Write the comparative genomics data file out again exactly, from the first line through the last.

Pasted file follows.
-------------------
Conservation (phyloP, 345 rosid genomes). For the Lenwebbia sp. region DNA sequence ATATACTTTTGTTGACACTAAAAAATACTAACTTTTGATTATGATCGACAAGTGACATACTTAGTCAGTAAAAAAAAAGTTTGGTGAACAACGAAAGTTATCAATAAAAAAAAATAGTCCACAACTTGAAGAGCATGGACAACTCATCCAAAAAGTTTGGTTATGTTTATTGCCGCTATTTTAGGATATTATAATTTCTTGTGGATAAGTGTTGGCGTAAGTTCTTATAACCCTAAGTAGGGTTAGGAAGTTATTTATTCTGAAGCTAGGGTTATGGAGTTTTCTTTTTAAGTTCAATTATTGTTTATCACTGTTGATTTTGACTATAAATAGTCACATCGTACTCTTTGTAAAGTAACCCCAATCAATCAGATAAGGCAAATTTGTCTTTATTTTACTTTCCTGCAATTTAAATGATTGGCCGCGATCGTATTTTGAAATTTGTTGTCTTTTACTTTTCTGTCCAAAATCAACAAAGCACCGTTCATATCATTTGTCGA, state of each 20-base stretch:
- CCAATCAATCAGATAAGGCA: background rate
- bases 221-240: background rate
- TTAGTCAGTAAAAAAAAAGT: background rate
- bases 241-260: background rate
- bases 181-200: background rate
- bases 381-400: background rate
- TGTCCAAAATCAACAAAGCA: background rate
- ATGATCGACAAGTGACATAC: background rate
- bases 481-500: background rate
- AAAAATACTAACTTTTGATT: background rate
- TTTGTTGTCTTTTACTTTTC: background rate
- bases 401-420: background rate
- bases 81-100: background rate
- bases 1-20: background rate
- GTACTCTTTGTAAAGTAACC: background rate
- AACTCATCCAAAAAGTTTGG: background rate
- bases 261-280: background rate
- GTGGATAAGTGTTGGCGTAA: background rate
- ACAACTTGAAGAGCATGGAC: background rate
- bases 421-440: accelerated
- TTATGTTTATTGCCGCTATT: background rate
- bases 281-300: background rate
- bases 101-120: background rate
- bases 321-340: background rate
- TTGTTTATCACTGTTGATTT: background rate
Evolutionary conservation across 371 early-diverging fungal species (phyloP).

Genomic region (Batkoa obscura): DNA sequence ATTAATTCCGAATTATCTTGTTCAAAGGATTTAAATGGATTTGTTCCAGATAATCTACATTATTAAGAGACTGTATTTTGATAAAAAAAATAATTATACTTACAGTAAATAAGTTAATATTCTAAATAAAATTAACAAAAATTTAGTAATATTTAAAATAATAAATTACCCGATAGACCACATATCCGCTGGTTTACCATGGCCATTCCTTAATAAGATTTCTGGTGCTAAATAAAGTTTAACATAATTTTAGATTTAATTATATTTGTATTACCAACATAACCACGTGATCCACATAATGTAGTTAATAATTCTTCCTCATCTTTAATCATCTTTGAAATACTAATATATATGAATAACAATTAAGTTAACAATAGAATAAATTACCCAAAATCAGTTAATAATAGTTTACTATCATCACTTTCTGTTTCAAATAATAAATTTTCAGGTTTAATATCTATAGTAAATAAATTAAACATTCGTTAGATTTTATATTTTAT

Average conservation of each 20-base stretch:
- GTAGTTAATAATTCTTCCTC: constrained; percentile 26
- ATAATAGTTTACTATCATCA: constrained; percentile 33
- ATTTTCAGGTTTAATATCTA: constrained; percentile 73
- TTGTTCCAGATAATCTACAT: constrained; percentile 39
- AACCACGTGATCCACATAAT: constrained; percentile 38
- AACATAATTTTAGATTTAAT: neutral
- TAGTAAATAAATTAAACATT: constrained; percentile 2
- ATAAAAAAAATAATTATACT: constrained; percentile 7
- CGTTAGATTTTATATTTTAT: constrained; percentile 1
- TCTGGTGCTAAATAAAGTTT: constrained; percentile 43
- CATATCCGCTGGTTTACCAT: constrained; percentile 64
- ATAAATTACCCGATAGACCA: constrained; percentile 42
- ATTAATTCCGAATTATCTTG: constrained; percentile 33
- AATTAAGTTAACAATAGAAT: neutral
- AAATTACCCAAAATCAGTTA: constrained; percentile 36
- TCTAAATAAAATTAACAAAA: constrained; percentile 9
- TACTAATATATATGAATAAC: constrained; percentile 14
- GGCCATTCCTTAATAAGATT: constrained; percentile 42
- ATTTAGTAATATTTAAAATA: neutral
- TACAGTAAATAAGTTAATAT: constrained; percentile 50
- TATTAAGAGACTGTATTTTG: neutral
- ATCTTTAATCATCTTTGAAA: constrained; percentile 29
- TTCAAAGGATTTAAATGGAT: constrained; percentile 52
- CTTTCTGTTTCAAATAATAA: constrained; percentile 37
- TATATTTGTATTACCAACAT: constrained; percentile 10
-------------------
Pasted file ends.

Conservation (phyloP, 345 rosid genomes). For the Lenwebbia sp. region DNA sequence ATATACTTTTGTTGACACTAAAAAATACTAACTTTTGATTATGATCGACAAGTGACATACTTAGTCAGTAAAAAAAAAGTTTGGTGAACAACGAAAGTTATCAATAAAAAAAAATAGTCCACAACTTGAAGAGCATGGACAACTCATCCAAAAAGTTTGGTTATGTTTATTGCCGCTATTTTAGGATATTATAATTTCTTGTGGATAAGTGTTGGCGTAAGTTCTTATAACCCTAAGTAGGGTTAGGAAGTTATTTATTCTGAAGCTAGGGTTATGGAGTTTTCTTTTTAAGTTCAATTATTGTTTATCACTGTTGATTTTGACTATAAATAGTCACATCGTACTCTTTGTAAAGTAACCCCAATCAATCAGATAAGGCAAATTTGTCTTTATTTTACTTTCCTGCAATTTAAATGATTGGCCGCGATCGTATTTTGAAATTTGTTGTCTTTTACTTTTCTGTCCAAAATCAACAAAGCACCGTTCATATCATTTGTCGA, state of each 20-base stretch:
- CCAATCAATCAGATAAGGCA: background rate
- bases 221-240: background rate
- TTAGTCAGTAAAAAAAAAGT: background rate
- bases 241-260: background rate
- bases 181-200: background rate
- bases 381-400: background rate
- TGTCCAAAATCAACAAAGCA: background rate
- ATGATCGACAAGTGACATAC: background rate
- bases 481-500: background rate
- AAAAATACTAACTTTTGATT: background rate
- TTTGTTGTCTTTTACTTTTC: background rate
- bases 401-420: background rate
- bases 81-100: background rate
- bases 1-20: background rate
- GTACTCTTTGTAAAGTAACC: background rate
- AACTCATCCAAAAAGTTTGG: background rate
- bases 261-280: background rate
- GTGGATAAGTGTTGGCGTAA: background rate
- ACAACTTGAAGAGCATGGAC: background rate
- bases 421-440: accelerated
- TTATGTTTATTGCCGCTATT: background rate
- bases 281-300: background rate
- bases 101-120: background rate
- bases 321-340: background rate
- TTGTTTATCACTGTTGATTT: background rate
Evolutionary conservation across 371 early-diverging fungal species (phyloP).

Genomic region (Batkoa obscura): DNA sequence ATTAATTCCGAATTATCTTGTTCAAAGGATTTAAATGGATTTGTTCCAGATAATCTACATTATTAAGAGACTGTATTTTGATAAAAAAAATAATTATACTTACAGTAAATAAGTTAATATTCTAAATAAAATTAACAAAAATTTAGTAATATTTAAAATAATAAATTACCCGATAGACCACATATCCGCTGGTTTACCATGGCCATTCCTTAATAAGATTTCTGGTGCTAAATAAAGTTTAACATAATTTTAGATTTAATTATATTTGTATTACCAACATAACCACGTGATCCACATAATGTAGTTAATAATTCTTCCTCATCTTTAATCATCTTTGAAATACTAATATATATGAATAACAATTAAGTTAACAATAGAATAAATTACCCAAAATCAGTTAATAATAGTTTACTATCATCACTTTCTGTTTCAAATAATAAATTTTCAGGTTTAATATCTATAGTAAATAAATTAAACATTCGTTAGATTTTATATTTTAT

Average conservation of each 20-base stretch:
- GTAGTTAATAATTCTTCCTC: constrained; percentile 26
- ATAATAGTTTACTATCATCA: constrained; percentile 33
- ATTTTCAGGTTTAATATCTA: constrained; percentile 73
- TTGTTCCAGATAATCTACAT: constrained; percentile 39
- AACCACGTGATCCACATAAT: constrained; percentile 38
- AACATAATTTTAGATTTAAT: neutral
- TAGTAAATAAATTAAACATT: constrained; percentile 2
- ATAAAAAAAATAATTATACT: constrained; percentile 7
- CGTTAGATTTTATATTTTAT: constrained; percentile 1
- TCTGGTGCTAAATAAAGTTT: constrained; percentile 43
- CATATCCGCTGGTTTACCAT: constrained; percentile 64
- ATAAATTACCCGATAGACCA: constrained; percentile 42
- ATTAATTCCGAATTATCTTG: constrained; percentile 33
- AATTAAGTTAACAATAGAAT: neutral
- AAATTACCCAAAATCAGTTA: constrained; percentile 36
- TCTAAATAAAATTAACAAAA: constrained; percentile 9
- TACTAATATATATGAATAAC: constrained; percentile 14
- GGCCATTCCTTAATAAGATT: constrained; percentile 42
- ATTTAGTAATATTTAAAATA: neutral
- TACAGTAAATAAGTTAATAT: constrained; percentile 50
- TATTAAGAGACTGTATTTTG: neutral
- ATCTTTAATCATCTTTGAAA: constrained; percentile 29
- TTCAAAGGATTTAAATGGAT: constrained; percentile 52
- CTTTCTGTTTCAAATAATAA: constrained; percentile 37
- TATATTTGTATTACCAACAT: constrained; percentile 10